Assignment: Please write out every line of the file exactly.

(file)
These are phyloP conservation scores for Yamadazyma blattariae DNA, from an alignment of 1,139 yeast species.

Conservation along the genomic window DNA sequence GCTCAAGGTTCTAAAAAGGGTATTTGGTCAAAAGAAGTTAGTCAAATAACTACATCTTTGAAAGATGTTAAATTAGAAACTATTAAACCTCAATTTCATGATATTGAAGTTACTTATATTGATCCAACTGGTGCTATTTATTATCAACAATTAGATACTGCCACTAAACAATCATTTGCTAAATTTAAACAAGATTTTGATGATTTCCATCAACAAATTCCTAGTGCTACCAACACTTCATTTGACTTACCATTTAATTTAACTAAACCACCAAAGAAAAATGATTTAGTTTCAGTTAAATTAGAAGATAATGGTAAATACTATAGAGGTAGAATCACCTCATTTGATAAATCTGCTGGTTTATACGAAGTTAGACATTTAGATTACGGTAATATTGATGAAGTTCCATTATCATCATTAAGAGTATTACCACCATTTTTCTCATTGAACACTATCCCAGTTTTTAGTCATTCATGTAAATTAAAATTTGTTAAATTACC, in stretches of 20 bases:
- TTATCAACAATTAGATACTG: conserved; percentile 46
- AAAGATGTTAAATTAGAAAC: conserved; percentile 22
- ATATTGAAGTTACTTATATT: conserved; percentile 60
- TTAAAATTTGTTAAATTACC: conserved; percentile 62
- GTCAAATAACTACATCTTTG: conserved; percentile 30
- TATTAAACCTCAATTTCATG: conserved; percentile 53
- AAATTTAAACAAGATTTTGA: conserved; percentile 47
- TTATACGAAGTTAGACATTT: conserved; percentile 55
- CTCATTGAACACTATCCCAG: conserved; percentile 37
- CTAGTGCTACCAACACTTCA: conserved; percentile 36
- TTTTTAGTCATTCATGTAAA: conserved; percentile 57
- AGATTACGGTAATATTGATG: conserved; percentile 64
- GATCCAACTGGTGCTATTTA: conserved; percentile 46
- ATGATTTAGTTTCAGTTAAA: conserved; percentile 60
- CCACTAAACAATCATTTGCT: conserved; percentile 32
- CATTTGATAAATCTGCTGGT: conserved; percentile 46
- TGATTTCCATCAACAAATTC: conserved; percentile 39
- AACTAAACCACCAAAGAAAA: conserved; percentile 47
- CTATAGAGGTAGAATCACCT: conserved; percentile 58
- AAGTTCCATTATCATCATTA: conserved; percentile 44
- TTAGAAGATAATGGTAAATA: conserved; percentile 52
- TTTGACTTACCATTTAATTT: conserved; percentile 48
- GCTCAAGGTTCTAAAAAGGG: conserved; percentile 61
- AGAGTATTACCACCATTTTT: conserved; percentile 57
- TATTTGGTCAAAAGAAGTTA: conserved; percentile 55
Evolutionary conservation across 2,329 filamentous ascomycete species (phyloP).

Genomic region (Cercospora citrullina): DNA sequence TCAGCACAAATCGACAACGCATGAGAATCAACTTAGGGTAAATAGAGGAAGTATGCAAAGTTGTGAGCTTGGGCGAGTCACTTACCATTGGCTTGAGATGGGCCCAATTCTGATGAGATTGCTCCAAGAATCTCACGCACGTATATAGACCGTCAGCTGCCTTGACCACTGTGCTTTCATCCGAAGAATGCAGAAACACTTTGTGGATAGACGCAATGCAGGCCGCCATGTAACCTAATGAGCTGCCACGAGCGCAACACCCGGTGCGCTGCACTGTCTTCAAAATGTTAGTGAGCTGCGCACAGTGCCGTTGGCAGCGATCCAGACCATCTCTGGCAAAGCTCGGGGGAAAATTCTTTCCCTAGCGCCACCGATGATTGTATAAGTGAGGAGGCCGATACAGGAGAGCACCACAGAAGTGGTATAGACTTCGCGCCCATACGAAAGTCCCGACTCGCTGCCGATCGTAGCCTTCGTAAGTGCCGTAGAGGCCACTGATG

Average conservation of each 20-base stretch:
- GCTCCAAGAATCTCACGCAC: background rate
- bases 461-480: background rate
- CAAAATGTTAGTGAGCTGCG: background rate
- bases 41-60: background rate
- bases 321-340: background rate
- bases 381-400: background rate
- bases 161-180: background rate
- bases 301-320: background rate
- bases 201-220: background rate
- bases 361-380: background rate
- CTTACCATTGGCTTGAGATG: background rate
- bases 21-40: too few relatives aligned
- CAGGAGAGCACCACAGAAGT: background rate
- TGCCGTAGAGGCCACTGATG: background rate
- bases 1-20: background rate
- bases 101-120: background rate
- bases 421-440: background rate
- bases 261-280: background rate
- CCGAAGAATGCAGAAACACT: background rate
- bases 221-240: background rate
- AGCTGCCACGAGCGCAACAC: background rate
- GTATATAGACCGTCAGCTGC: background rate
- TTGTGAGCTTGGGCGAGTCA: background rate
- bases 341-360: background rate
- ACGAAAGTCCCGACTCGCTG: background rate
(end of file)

These are phyloP conservation scores for Yamadazyma blattariae DNA, from an alignment of 1,139 yeast species.

Conservation along the genomic window DNA sequence GCTCAAGGTTCTAAAAAGGGTATTTGGTCAAAAGAAGTTAGTCAAATAACTACATCTTTGAAAGATGTTAAATTAGAAACTATTAAACCTCAATTTCATGATATTGAAGTTACTTATATTGATCCAACTGGTGCTATTTATTATCAACAATTAGATACTGCCACTAAACAATCATTTGCTAAATTTAAACAAGATTTTGATGATTTCCATCAACAAATTCCTAGTGCTACCAACACTTCATTTGACTTACCATTTAATTTAACTAAACCACCAAAGAAAAATGATTTAGTTTCAGTTAAATTAGAAGATAATGGTAAATACTATAGAGGTAGAATCACCTCATTTGATAAATCTGCTGGTTTATACGAAGTTAGACATTTAGATTACGGTAATATTGATGAAGTTCCATTATCATCATTAAGAGTATTACCACCATTTTTCTCATTGAACACTATCCCAGTTTTTAGTCATTCATGTAAATTAAAATTTGTTAAATTACC, in stretches of 20 bases:
- TTATCAACAATTAGATACTG: conserved; percentile 46
- AAAGATGTTAAATTAGAAAC: conserved; percentile 22
- ATATTGAAGTTACTTATATT: conserved; percentile 60
- TTAAAATTTGTTAAATTACC: conserved; percentile 62
- GTCAAATAACTACATCTTTG: conserved; percentile 30
- TATTAAACCTCAATTTCATG: conserved; percentile 53
- AAATTTAAACAAGATTTTGA: conserved; percentile 47
- TTATACGAAGTTAGACATTT: conserved; percentile 55
- CTCATTGAACACTATCCCAG: conserved; percentile 37
- CTAGTGCTACCAACACTTCA: conserved; percentile 36
- TTTTTAGTCATTCATGTAAA: conserved; percentile 57
- AGATTACGGTAATATTGATG: conserved; percentile 64
- GATCCAACTGGTGCTATTTA: conserved; percentile 46
- ATGATTTAGTTTCAGTTAAA: conserved; percentile 60
- CCACTAAACAATCATTTGCT: conserved; percentile 32
- CATTTGATAAATCTGCTGGT: conserved; percentile 46
- TGATTTCCATCAACAAATTC: conserved; percentile 39
- AACTAAACCACCAAAGAAAA: conserved; percentile 47
- CTATAGAGGTAGAATCACCT: conserved; percentile 58
- AAGTTCCATTATCATCATTA: conserved; percentile 44
- TTAGAAGATAATGGTAAATA: conserved; percentile 52
- TTTGACTTACCATTTAATTT: conserved; percentile 48
- GCTCAAGGTTCTAAAAAGGG: conserved; percentile 61
- AGAGTATTACCACCATTTTT: conserved; percentile 57
- TATTTGGTCAAAAGAAGTTA: conserved; percentile 55
Evolutionary conservation across 2,329 filamentous ascomycete species (phyloP).

Genomic region (Cercospora citrullina): DNA sequence TCAGCACAAATCGACAACGCATGAGAATCAACTTAGGGTAAATAGAGGAAGTATGCAAAGTTGTGAGCTTGGGCGAGTCACTTACCATTGGCTTGAGATGGGCCCAATTCTGATGAGATTGCTCCAAGAATCTCACGCACGTATATAGACCGTCAGCTGCCTTGACCACTGTGCTTTCATCCGAAGAATGCAGAAACACTTTGTGGATAGACGCAATGCAGGCCGCCATGTAACCTAATGAGCTGCCACGAGCGCAACACCCGGTGCGCTGCACTGTCTTCAAAATGTTAGTGAGCTGCGCACAGTGCCGTTGGCAGCGATCCAGACCATCTCTGGCAAAGCTCGGGGGAAAATTCTTTCCCTAGCGCCACCGATGATTGTATAAGTGAGGAGGCCGATACAGGAGAGCACCACAGAAGTGGTATAGACTTCGCGCCCATACGAAAGTCCCGACTCGCTGCCGATCGTAGCCTTCGTAAGTGCCGTAGAGGCCACTGATG

Average conservation of each 20-base stretch:
- GCTCCAAGAATCTCACGCAC: background rate
- bases 461-480: background rate
- CAAAATGTTAGTGAGCTGCG: background rate
- bases 41-60: background rate
- bases 321-340: background rate
- bases 381-400: background rate
- bases 161-180: background rate
- bases 301-320: background rate
- bases 201-220: background rate
- bases 361-380: background rate
- CTTACCATTGGCTTGAGATG: background rate
- bases 21-40: too few relatives aligned
- CAGGAGAGCACCACAGAAGT: background rate
- TGCCGTAGAGGCCACTGATG: background rate
- bases 1-20: background rate
- bases 101-120: background rate
- bases 421-440: background rate
- bases 261-280: background rate
- CCGAAGAATGCAGAAACACT: background rate
- bases 221-240: background rate
- AGCTGCCACGAGCGCAACAC: background rate
- GTATATAGACCGTCAGCTGC: background rate
- TTGTGAGCTTGGGCGAGTCA: background rate
- bases 341-360: background rate
- ACGAAAGTCCCGACTCGCTG: background rate